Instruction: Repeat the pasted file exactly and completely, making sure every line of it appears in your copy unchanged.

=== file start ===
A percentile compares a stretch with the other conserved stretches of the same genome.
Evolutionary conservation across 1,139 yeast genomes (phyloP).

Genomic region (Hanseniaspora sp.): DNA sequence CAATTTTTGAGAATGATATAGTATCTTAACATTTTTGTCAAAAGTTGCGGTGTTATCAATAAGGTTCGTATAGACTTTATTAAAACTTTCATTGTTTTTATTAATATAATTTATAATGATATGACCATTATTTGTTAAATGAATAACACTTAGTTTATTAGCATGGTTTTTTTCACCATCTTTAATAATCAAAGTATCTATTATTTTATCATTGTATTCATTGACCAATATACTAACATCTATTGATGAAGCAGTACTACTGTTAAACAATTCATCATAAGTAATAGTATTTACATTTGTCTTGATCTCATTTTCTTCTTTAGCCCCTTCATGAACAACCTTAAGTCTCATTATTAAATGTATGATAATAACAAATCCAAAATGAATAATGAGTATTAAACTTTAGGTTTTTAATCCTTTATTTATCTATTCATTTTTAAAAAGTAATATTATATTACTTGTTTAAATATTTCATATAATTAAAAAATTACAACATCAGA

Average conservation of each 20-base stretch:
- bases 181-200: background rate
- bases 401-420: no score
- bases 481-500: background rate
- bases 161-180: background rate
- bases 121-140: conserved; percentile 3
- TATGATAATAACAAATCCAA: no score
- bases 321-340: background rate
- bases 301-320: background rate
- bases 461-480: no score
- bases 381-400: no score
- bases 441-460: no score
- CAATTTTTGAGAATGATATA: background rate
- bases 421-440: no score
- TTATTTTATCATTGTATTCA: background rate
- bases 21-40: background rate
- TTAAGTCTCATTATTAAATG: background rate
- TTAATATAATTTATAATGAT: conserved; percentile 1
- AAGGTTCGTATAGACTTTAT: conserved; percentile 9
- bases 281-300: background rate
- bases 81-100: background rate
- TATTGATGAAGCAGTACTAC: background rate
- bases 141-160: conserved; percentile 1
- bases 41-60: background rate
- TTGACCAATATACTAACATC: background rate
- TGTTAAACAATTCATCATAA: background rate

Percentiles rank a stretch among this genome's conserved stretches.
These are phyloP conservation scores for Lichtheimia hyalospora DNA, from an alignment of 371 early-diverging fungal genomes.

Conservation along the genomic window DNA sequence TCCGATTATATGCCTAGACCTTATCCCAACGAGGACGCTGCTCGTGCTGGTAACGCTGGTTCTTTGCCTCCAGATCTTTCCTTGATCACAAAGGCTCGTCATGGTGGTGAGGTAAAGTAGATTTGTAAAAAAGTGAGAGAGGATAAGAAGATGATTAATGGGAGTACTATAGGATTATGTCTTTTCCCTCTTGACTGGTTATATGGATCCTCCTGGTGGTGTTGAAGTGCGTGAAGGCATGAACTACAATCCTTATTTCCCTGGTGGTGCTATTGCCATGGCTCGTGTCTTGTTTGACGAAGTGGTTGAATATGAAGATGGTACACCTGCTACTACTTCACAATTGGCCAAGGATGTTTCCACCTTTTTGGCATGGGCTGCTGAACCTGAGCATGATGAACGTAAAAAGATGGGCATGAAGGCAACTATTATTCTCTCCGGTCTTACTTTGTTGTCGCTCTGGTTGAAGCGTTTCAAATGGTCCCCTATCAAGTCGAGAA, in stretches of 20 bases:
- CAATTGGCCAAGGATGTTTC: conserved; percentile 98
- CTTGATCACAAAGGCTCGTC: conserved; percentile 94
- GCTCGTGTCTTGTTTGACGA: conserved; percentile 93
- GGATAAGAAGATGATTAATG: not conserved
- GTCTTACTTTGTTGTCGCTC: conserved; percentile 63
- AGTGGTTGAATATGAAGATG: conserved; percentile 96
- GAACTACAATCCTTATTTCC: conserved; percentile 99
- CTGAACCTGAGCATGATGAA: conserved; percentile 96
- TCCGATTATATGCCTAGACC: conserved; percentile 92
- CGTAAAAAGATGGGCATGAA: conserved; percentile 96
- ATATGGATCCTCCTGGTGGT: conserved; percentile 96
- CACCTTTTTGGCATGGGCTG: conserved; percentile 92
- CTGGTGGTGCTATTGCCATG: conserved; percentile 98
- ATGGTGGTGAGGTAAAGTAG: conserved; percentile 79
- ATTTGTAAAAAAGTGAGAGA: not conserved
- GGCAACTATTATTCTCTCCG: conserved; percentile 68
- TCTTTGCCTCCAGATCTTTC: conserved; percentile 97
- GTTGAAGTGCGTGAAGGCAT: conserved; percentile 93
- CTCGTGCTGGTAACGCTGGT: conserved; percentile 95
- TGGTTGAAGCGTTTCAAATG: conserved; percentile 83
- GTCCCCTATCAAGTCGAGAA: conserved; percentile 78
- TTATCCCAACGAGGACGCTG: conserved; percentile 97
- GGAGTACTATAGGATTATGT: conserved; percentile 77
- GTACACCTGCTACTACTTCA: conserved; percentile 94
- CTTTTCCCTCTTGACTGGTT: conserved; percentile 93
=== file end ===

A percentile compares a stretch with the other conserved stretches of the same genome.
Evolutionary conservation across 1,139 yeast genomes (phyloP).

Genomic region (Hanseniaspora sp.): DNA sequence CAATTTTTGAGAATGATATAGTATCTTAACATTTTTGTCAAAAGTTGCGGTGTTATCAATAAGGTTCGTATAGACTTTATTAAAACTTTCATTGTTTTTATTAATATAATTTATAATGATATGACCATTATTTGTTAAATGAATAACACTTAGTTTATTAGCATGGTTTTTTTCACCATCTTTAATAATCAAAGTATCTATTATTTTATCATTGTATTCATTGACCAATATACTAACATCTATTGATGAAGCAGTACTACTGTTAAACAATTCATCATAAGTAATAGTATTTACATTTGTCTTGATCTCATTTTCTTCTTTAGCCCCTTCATGAACAACCTTAAGTCTCATTATTAAATGTATGATAATAACAAATCCAAAATGAATAATGAGTATTAAACTTTAGGTTTTTAATCCTTTATTTATCTATTCATTTTTAAAAAGTAATATTATATTACTTGTTTAAATATTTCATATAATTAAAAAATTACAACATCAGA

Average conservation of each 20-base stretch:
- bases 181-200: background rate
- bases 401-420: no score
- bases 481-500: background rate
- bases 161-180: background rate
- bases 121-140: conserved; percentile 3
- TATGATAATAACAAATCCAA: no score
- bases 321-340: background rate
- bases 301-320: background rate
- bases 461-480: no score
- bases 381-400: no score
- bases 441-460: no score
- CAATTTTTGAGAATGATATA: background rate
- bases 421-440: no score
- TTATTTTATCATTGTATTCA: background rate
- bases 21-40: background rate
- TTAAGTCTCATTATTAAATG: background rate
- TTAATATAATTTATAATGAT: conserved; percentile 1
- AAGGTTCGTATAGACTTTAT: conserved; percentile 9
- bases 281-300: background rate
- bases 81-100: background rate
- TATTGATGAAGCAGTACTAC: background rate
- bases 141-160: conserved; percentile 1
- bases 41-60: background rate
- TTGACCAATATACTAACATC: background rate
- TGTTAAACAATTCATCATAA: background rate

Percentiles rank a stretch among this genome's conserved stretches.
These are phyloP conservation scores for Lichtheimia hyalospora DNA, from an alignment of 371 early-diverging fungal genomes.

Conservation along the genomic window DNA sequence TCCGATTATATGCCTAGACCTTATCCCAACGAGGACGCTGCTCGTGCTGGTAACGCTGGTTCTTTGCCTCCAGATCTTTCCTTGATCACAAAGGCTCGTCATGGTGGTGAGGTAAAGTAGATTTGTAAAAAAGTGAGAGAGGATAAGAAGATGATTAATGGGAGTACTATAGGATTATGTCTTTTCCCTCTTGACTGGTTATATGGATCCTCCTGGTGGTGTTGAAGTGCGTGAAGGCATGAACTACAATCCTTATTTCCCTGGTGGTGCTATTGCCATGGCTCGTGTCTTGTTTGACGAAGTGGTTGAATATGAAGATGGTACACCTGCTACTACTTCACAATTGGCCAAGGATGTTTCCACCTTTTTGGCATGGGCTGCTGAACCTGAGCATGATGAACGTAAAAAGATGGGCATGAAGGCAACTATTATTCTCTCCGGTCTTACTTTGTTGTCGCTCTGGTTGAAGCGTTTCAAATGGTCCCCTATCAAGTCGAGAA, in stretches of 20 bases:
- CAATTGGCCAAGGATGTTTC: conserved; percentile 98
- CTTGATCACAAAGGCTCGTC: conserved; percentile 94
- GCTCGTGTCTTGTTTGACGA: conserved; percentile 93
- GGATAAGAAGATGATTAATG: not conserved
- GTCTTACTTTGTTGTCGCTC: conserved; percentile 63
- AGTGGTTGAATATGAAGATG: conserved; percentile 96
- GAACTACAATCCTTATTTCC: conserved; percentile 99
- CTGAACCTGAGCATGATGAA: conserved; percentile 96
- TCCGATTATATGCCTAGACC: conserved; percentile 92
- CGTAAAAAGATGGGCATGAA: conserved; percentile 96
- ATATGGATCCTCCTGGTGGT: conserved; percentile 96
- CACCTTTTTGGCATGGGCTG: conserved; percentile 92
- CTGGTGGTGCTATTGCCATG: conserved; percentile 98
- ATGGTGGTGAGGTAAAGTAG: conserved; percentile 79
- ATTTGTAAAAAAGTGAGAGA: not conserved
- GGCAACTATTATTCTCTCCG: conserved; percentile 68
- TCTTTGCCTCCAGATCTTTC: conserved; percentile 97
- GTTGAAGTGCGTGAAGGCAT: conserved; percentile 93
- CTCGTGCTGGTAACGCTGGT: conserved; percentile 95
- TGGTTGAAGCGTTTCAAATG: conserved; percentile 83
- GTCCCCTATCAAGTCGAGAA: conserved; percentile 78
- TTATCCCAACGAGGACGCTG: conserved; percentile 97
- GGAGTACTATAGGATTATGT: conserved; percentile 77
- GTACACCTGCTACTACTTCA: conserved; percentile 94
- CTTTTCCCTCTTGACTGGTT: conserved; percentile 93